Covering 2013's Final New-Home Sales Report, AP 'Forgets' to Tell Readers That Market Is at Only 61% of Healthy Level

Usually, when the Associated Press covers the Census Bureau's monthly new-home sales releases, its reporters will tell readers that a "healthy" market should generate about 700,000 sales per year (examples here and here). Though I believe that figure is insufficiently ambitious, given that pre-bubble annual sales averaged 776,000 from 1993-2000, it apparently has somewhat wide acceptance.

Of all the times to mention that benchmark, the bureau's final report for 2013 released this morning would be it. But AP's Martin Crutsinger failed to do so, possibly because astute readers would have noted that the year's actual sales of 428,000 units show that the industry, despite years of a media-hyped "housing recovery" which is supposedly leading the economy out of the wilderness (cough, cough), is still operating at a miserable 61 percent of capacity (428K divided by 700K). Excerpts from Crutsinger's report follow the jump (bolds are mine):


US SALES OF NEW HOMES DROP 7 PERCENT IN DECEMBER

MartinCrutsingerWide2013

U.S. sales of new homes fell in December for a second consecutive month but even with the pause at the end of the year, sales for all of 2013 climbed to the highest level in five years.

Sales of new homes dropped 7 percent in December to a seasonally adjusted annual rate of 414,000, the Commerce Department reported Monday. In November, sales had fallen 3.9 percent.

For the whole year, sales were up 16.4 percent to 428,000, the highest level since 2008.

It marked the second year that sales have risen after six consecutive annual declines as the housing industry was rocked by the collapse of a housing bubble. Sales of new homes peaked at 1.28 million in 2005. Analysts expect further sales gains in 2014.

Some might argue that the 1.28 million figure provides sufficient context, but I would disagree. That number represents the bubble's peak, and thus is clearly seen as an artificial high. There's no indication of what "normal" is supposed to be.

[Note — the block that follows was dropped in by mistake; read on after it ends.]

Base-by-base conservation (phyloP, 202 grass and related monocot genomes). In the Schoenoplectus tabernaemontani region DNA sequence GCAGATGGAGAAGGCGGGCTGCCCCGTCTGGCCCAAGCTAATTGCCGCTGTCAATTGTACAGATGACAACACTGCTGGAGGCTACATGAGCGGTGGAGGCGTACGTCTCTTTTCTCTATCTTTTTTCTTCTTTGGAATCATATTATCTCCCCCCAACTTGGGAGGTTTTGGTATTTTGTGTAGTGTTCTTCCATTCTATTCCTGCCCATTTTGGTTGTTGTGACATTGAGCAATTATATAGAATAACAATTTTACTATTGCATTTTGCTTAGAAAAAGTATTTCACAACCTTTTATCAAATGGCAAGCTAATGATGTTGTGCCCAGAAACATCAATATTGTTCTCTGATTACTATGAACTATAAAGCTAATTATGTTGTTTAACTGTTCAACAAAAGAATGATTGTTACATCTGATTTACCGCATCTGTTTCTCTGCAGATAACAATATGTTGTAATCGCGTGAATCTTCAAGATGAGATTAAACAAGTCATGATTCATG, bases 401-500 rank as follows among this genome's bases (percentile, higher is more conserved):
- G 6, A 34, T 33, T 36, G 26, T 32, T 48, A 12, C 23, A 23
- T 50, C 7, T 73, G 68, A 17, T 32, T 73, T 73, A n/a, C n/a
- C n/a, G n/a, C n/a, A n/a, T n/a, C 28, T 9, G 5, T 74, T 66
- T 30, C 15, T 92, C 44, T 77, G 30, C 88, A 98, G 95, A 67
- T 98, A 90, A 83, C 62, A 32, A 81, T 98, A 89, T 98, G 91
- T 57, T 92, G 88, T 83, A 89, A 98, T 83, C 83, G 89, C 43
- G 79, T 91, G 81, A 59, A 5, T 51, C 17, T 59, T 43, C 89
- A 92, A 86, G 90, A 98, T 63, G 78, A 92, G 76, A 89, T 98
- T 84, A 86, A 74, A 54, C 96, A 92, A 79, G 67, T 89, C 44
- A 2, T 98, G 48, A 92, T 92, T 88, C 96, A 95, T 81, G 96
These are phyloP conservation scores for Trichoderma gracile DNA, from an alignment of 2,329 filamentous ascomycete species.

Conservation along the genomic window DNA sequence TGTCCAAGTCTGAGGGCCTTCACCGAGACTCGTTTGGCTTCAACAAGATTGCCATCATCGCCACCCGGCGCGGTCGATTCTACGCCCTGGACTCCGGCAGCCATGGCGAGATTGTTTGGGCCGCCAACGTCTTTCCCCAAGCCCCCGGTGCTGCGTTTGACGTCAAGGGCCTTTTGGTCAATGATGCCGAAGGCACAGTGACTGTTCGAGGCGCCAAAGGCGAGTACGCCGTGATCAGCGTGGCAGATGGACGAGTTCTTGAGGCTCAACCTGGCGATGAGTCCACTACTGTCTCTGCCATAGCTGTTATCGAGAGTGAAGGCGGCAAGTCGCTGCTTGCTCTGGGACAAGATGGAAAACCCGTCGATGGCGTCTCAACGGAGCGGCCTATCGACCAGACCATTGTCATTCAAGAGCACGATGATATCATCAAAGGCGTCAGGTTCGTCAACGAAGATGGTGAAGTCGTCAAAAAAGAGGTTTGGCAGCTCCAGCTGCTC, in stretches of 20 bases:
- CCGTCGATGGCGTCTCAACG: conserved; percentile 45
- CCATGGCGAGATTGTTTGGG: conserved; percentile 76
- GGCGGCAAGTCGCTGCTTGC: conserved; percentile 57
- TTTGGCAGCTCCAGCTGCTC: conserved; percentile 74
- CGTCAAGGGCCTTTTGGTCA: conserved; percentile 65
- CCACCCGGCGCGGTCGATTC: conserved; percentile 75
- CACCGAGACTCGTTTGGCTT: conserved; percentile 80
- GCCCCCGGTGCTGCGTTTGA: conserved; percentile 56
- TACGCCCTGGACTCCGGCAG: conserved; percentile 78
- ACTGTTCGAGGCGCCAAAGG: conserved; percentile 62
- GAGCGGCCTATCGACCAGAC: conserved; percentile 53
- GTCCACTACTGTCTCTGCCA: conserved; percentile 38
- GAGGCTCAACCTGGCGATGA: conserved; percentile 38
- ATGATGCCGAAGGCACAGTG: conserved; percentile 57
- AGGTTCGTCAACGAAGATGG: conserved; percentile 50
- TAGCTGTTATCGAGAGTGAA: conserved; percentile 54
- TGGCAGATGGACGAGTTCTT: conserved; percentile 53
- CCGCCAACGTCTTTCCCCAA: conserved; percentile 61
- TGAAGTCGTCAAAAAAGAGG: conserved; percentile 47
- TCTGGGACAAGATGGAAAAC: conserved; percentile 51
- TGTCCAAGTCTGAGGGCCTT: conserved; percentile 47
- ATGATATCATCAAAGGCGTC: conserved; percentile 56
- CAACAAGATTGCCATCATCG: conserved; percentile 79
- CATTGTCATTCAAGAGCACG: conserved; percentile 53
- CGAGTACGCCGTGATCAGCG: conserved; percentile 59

In case readers didn't get the Crutsinger's point about artificiality, he brought it up again in later paragraphs:

... Sales of previously occupied homes rebounded 1 percent in December helping that market to sales for all of 2013 of 5.09 million. That was the best performance since 2006 when sales totaled 6.48 million. However, the sales gains in both 2005 and 2006 represented an unsustainable housing boom which collapsed, helping drag the economy into a deep recession which triggered a painful retrenchment in housing.

Analysts expect housing will keep recovering in 2014 but they don't look for the sales gains to be as large as they were in 2013.

So the new single-family home industry might get to 65 percent or so of what is recognized as a healthy industry capacity. Whoop-dee do.

What we're really seeing is a new, depressing normal driven by a half-decade of sustained economic malaise and industry-hampering housing policies being dressed up by the establishment media as something with which we're supposed to be impressed.

We're not, guys. Nor should we be.

Cross-posted at BizzyBlog.com.

Tom Blumer
Tom Blumer
Tom Blumer is a contributing editor for NewsBusters.